You know if you would have asked me a couple of months ago if I would be assigned to come up with a list of Top 5 movies to watch while quarantined due to a worldwide pandemic, I don’t know if I would have laughed, but I definitely would have looked at you funny. But here we are, with no new movies, an article due, Trump as President, and my beloved Los Angeles on Lockdown. If that isn’t enough baseball has been postponed.
Anyone else feel like they’re trapped in some unproduced Albert Brooks script?
So here they are, 5 movies to watch while you’re under quarantine. These aren’t the only five I recommend and Lord knows you could burn through half of these in a single day easy, but these are the five that made the cut. Complaints can be directed to the outer lobby and suggestions of other movies to watch can be left in the comments.
Road House (1989) Dir. Rowdy Herrington
God, I love Road House. As quotable as Princess Bride or Commando and more memorable than Tango & Cash or Raw Deal. It’s just plain dumb and silly.
Patrick Swayze’s Dalton is something akin to a Toshiro Mifune character. Out of place and time, he practices stoicism and quotes western philosophy while the pretty“Doc” (Kelly Lynch) stitches him up. “Pain don’t hurt,” is a singular piece of bad-good witing and is but a sliver of why Road House is so guilelessly entertaining.
The showdown between Dalton and the local land baron Brad Wesley (Ben Gazzara) is the cheezy frosting on the cake. Sam Elliot shows up with his trademark gravelly voice, mustache, gorgeous mullet, along with a five o’clock shadow well on it’s way to six o’clock and you have yourself a classic with a capital ‘C’. There’s even a scene where a monster truck destroys a Car Dealership because of…reasons.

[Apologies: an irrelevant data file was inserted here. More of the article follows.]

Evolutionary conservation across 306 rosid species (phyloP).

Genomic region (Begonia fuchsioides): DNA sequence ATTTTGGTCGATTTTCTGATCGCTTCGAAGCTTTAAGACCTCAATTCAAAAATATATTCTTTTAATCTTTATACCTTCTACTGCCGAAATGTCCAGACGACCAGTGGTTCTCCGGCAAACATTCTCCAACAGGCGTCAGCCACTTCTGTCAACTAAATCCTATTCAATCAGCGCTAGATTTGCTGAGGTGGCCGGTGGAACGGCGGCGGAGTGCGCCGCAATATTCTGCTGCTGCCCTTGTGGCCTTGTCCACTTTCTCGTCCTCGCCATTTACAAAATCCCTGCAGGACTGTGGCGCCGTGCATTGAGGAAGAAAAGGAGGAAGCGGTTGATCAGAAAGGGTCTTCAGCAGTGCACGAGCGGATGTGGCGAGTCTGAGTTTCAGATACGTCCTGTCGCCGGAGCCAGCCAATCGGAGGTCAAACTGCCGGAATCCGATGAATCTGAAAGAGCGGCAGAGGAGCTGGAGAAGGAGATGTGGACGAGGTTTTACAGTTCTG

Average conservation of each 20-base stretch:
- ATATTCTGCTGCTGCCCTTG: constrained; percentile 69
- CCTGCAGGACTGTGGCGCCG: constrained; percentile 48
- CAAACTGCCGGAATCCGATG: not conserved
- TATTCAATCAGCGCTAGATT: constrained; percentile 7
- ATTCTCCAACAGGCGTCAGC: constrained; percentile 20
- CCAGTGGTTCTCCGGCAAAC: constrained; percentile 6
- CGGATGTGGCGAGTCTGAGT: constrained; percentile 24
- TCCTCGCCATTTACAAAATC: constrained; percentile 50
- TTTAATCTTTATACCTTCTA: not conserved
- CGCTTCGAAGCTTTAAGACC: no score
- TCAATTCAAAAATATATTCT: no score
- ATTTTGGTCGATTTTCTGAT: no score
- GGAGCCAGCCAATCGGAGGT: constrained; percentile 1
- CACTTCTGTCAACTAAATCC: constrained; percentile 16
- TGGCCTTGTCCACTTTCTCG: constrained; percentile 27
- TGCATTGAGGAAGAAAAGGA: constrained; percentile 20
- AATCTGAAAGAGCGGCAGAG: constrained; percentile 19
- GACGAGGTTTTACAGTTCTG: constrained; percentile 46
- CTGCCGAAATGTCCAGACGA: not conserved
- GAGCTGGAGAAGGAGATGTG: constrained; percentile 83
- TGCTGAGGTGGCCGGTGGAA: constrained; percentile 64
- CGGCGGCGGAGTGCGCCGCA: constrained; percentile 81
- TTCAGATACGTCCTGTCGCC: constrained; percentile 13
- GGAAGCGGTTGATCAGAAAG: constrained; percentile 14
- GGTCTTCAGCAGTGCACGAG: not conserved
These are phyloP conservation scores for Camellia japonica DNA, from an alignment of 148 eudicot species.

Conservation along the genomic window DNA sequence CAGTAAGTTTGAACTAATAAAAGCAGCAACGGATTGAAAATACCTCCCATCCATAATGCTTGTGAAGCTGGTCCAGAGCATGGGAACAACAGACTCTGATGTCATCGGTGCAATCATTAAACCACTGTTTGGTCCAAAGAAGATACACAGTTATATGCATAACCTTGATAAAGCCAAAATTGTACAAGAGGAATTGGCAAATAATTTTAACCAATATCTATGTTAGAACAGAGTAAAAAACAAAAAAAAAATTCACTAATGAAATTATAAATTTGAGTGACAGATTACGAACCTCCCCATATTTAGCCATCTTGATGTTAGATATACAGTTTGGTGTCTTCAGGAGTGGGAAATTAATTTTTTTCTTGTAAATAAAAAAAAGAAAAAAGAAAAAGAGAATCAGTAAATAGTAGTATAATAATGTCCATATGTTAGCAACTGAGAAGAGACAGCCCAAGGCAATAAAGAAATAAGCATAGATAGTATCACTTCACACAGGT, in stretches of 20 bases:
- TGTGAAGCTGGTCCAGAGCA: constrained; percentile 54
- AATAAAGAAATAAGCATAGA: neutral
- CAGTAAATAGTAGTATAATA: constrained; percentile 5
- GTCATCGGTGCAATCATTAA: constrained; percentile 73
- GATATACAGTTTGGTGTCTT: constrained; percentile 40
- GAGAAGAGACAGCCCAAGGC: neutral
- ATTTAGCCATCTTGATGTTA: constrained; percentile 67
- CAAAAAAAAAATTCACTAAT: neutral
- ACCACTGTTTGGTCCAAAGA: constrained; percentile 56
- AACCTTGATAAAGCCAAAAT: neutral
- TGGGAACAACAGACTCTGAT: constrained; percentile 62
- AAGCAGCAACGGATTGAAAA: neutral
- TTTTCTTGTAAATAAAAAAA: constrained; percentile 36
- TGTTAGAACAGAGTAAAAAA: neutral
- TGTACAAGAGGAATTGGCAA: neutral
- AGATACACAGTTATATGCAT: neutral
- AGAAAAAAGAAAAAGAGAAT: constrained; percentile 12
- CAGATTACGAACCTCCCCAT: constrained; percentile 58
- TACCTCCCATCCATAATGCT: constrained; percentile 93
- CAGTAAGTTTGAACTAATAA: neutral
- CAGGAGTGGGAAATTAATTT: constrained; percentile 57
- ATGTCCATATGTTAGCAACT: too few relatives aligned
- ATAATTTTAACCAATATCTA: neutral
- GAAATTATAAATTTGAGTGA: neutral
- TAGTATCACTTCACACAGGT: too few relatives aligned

If you have the DVD or Blu-Ray it comes with an audio commentary with Kevin Smith and another by Rowdy Herrington himself so it’s good for at least three watches. Some of you may ask, how many times can you possibly watch Road House? But the real question is how many times can you not watch Road House?
Saving Face (2004) Dir. Alice Wu
I’m not going to lie Alice Wu’s Saving Face is one of my all-time favorite romantic movies. It’s up there with My Man Godfrey, Desert Hearts, Big Eden, L.A. Story, and Godzilla: King of the Monsters. It’s not a film necessarily made for me I am neither Chinese, a woman, or a lesbian, but I still can’t help be charmed and moved every time I watch it.
Ma (Joan Chen) is worried about her perpetually single daughter Wilhelmenia, ‘Wil”, (Michelle Krusiec) and sets her up on one horrible blind date after another. What she doesn’t know is that Wil is a lesbian-well she does, she’s just ignored that little tidbit. Wu’s style is similar to that of Lulu Wang’s and Kelly Reichardt. The camera isn’t the star the people are but that doesn’t mean the framing isn’t important or that she’s not setting a mood.
Much like Wang and Reichardt Wu hs a cast of characters. From the lovely ballet dancer Vivian (Lynn Chen) who Wil finds herself smitten with and eventually starts dating to the staff at the hospital who band together to try and set Ma up when she is kicked out of her own house for being pregnant and single. Saving Face is part romantic comedy with elements of screwball and part character study.
It has everything you want in a romantic comedy right up to Wil making a mad dash to the airport to catch Vivian before she leaves for Paris. Tender and funny, Saving Face never fails to leave me smiling.
And Then There Were None (1945) Dir. Rene Clair
Based on Agatha Christie’s book, And Then There Were None, a book with two previous titles, each more horrifically racist than the last. Third times the charm though and so we’re left with one of Christie’s best and darkest works. But adapted for the screen by Dudley Nichols and brought to life by French director Rene Clair And Then There Were None goes from nihilistic to cheerfully macabre.